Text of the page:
A perennial, semi-woody, nonnative vine with invasive, uncontrollable, smothering growth. Its many rampantly growing, hairy vines trail, sprawl, and loosely twine from a large, central root crown. The stems can be an inch or more in diameter in southern states. New growth is soft-hairy.
The roots are large, swollen tubers that can descend more than 13 feet into sandy loam soils.
The flowers are pea-like, grape scented, purple, to ¾ inch wide, and grow in elongated clusters. Flowering is in late July to September (in full sun).
The leaves are alternate, compound, with 3 dark green leaflets that are 2¾–10 inches long, with or without irregular, shallow lobes; hairy beneath.
The fruits are elongated, beanlike, hairy pods growing in clusters. Few of the seeds are viable, but the vines take root where they touch the ground, creating new plants.
Similar species: The native hogpeanut (Amphicarpaea bracteata) can look similar, but its leaves do not exceed the size of a human hand, and the small hairs on the stems are pressed against the stem and are white.
Length: vine stems to 100 feet; entire acres can be covered.
Found locally in Jackson, St. Louis, Howard, Christian, Wayne, Reynolds, Douglas, Newton, Lawrence, Ralls, and Taney counties. Patches have also been sighted along the route of Old US Highway 66 in Phelps Co. and along US Highway 67 in Madison and St. Francois counties.
Habitat and Conservation
A nonnative invasive plant that prefers well-drained, sandy loams and full sun (though it will grow in shade). It tolerates drought but cannot endure wet soils. In Missouri, the aboveground growth dies back to the crowns each winter. Potentially may be found statewide. Now present in at least 10 southern Missouri counties, plus Howard, Jackson, Ralls, and St. Louis counties. Originally planted in Missouri for bank stabilization, before its invasive nature was understood.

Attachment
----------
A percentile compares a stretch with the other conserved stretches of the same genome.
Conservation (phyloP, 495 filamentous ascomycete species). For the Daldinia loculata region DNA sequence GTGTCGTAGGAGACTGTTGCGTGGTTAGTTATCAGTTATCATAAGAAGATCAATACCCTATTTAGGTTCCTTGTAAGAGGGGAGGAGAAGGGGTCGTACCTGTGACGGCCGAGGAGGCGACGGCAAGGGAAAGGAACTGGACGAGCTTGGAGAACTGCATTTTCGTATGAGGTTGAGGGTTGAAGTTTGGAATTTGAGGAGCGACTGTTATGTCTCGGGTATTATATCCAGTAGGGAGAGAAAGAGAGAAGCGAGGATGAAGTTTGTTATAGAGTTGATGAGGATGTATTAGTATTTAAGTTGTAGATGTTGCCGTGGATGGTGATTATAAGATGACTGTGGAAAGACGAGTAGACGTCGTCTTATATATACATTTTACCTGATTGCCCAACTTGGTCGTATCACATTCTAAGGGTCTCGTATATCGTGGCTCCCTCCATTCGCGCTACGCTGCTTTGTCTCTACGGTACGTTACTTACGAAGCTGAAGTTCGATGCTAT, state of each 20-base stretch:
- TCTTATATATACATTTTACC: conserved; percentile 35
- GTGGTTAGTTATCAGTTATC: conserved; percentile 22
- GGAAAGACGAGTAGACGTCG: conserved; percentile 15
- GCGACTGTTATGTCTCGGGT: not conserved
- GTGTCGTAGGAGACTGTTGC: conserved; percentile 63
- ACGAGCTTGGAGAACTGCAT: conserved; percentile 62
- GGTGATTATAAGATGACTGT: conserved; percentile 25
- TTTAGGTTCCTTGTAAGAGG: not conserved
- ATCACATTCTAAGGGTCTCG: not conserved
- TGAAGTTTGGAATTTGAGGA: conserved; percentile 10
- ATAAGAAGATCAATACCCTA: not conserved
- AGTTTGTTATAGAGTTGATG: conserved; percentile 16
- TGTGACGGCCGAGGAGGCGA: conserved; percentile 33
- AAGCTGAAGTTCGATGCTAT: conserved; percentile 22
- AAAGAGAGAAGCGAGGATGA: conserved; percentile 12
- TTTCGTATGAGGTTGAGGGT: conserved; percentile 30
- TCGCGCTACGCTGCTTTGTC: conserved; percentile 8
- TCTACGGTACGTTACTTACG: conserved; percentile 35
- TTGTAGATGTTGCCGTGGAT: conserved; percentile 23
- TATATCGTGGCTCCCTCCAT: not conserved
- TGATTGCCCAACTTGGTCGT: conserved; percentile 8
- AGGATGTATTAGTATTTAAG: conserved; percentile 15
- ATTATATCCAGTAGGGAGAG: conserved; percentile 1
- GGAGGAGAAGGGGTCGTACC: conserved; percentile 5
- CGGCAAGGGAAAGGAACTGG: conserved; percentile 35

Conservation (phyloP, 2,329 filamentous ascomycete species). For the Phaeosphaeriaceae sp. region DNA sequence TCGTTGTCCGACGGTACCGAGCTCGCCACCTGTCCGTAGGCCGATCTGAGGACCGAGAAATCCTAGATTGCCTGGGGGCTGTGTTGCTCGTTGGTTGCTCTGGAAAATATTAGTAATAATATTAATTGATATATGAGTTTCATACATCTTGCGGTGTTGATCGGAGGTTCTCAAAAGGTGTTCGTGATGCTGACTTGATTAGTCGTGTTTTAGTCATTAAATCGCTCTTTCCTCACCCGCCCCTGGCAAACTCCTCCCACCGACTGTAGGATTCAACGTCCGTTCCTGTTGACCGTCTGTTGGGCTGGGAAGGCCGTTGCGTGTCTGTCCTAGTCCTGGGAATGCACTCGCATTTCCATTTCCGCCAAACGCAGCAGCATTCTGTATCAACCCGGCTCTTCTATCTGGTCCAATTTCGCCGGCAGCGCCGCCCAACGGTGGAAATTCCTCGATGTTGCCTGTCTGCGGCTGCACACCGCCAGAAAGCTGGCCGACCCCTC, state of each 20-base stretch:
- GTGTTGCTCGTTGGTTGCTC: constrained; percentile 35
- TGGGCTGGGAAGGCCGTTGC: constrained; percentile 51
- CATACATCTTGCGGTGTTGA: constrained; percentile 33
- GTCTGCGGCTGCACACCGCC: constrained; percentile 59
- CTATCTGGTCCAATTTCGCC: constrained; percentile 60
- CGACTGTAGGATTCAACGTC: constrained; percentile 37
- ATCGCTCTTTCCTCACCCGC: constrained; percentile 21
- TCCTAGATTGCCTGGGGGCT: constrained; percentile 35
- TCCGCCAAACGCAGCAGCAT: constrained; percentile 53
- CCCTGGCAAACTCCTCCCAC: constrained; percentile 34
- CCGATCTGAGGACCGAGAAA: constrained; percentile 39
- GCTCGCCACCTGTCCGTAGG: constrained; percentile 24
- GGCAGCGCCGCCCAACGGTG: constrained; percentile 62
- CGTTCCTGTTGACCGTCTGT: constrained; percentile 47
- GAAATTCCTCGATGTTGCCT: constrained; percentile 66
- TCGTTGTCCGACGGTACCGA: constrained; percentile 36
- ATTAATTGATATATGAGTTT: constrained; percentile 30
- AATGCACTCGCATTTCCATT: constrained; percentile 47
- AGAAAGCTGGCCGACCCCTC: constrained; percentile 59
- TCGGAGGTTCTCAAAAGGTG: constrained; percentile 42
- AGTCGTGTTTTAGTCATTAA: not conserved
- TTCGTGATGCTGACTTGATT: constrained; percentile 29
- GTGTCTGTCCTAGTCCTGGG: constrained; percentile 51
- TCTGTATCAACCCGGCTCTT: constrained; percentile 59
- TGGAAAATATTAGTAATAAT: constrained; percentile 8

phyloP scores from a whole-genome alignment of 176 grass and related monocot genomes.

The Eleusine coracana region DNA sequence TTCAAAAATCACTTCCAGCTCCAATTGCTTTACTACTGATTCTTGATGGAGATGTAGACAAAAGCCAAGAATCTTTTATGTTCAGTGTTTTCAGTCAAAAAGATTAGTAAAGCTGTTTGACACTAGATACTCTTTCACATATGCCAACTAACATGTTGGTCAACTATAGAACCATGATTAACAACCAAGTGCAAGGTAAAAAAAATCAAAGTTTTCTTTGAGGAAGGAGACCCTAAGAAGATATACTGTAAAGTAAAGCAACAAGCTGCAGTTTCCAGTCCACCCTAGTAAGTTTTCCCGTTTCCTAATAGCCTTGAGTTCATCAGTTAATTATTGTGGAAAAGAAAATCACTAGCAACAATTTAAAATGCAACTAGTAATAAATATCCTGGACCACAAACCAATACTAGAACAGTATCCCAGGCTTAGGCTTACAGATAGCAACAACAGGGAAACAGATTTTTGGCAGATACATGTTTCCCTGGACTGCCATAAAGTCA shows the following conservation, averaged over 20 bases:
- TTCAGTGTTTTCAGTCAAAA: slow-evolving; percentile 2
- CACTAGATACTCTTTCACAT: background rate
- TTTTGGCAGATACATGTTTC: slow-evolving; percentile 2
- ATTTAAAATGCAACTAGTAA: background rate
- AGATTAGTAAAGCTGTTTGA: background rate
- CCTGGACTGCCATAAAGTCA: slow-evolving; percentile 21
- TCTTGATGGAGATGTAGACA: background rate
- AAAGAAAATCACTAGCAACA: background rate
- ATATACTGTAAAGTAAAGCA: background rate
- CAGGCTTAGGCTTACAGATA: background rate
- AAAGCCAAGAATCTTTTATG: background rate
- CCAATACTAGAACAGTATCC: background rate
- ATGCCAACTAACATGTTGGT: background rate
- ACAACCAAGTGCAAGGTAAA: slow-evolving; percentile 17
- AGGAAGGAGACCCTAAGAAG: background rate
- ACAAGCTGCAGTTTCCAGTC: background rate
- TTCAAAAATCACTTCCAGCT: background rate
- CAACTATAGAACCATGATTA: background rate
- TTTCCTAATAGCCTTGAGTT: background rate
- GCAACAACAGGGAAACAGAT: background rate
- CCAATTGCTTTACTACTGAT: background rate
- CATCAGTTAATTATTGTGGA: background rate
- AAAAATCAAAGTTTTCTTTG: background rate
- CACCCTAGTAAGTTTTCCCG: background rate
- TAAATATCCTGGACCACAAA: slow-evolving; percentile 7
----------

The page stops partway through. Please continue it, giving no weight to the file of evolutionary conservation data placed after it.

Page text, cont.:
Invasive. This nonnative vine grows up to one foot per day in early summer and can cover everything in its path. In the South, it has become destructive to the point of pulling down power poles, breaking power lines, collapsing buildings, and killing trees. Under good growing conditions, kudzu can become an impenetrable mass of vines. Sugars produced in the leaves are transferred to the roots as starch, which is stored in swollen taproots that are as impressive as the aboveground vines.
A cold winter will kill young vegetative growth to the root crowns, but the vine resumes growth again in spring. Kudzu thrives through drought and hot temperatures, but continuous removal of all vegetative parts during extreme weather will kill kudzu over time. Only vines more than a yard above the ground in full sun will flower in late summer, and few fruiting pods develop viable seeds. However, vegetative reproduction occurs readily as trailing vines root at the nodes.
A native of Asia with many culinary and medicinal uses in the East, kudzu was introduced to America in large part in order to fight soil erosion. It quickly got out of control and became the most infamous type of rampantly uncontrollable, smothering vegetation.
Kudzu rapidly forms dense mats over the ground, shrubs, mature trees, and buildings. It kills or injures other plants by smothering them under a solid blanket of leaves that allow little light to penetrate. It can girdle shrubs and trees, break branches, and uproot entire trees with its weight. Everywhere it covers the landscape is a place where native plants cannot grow.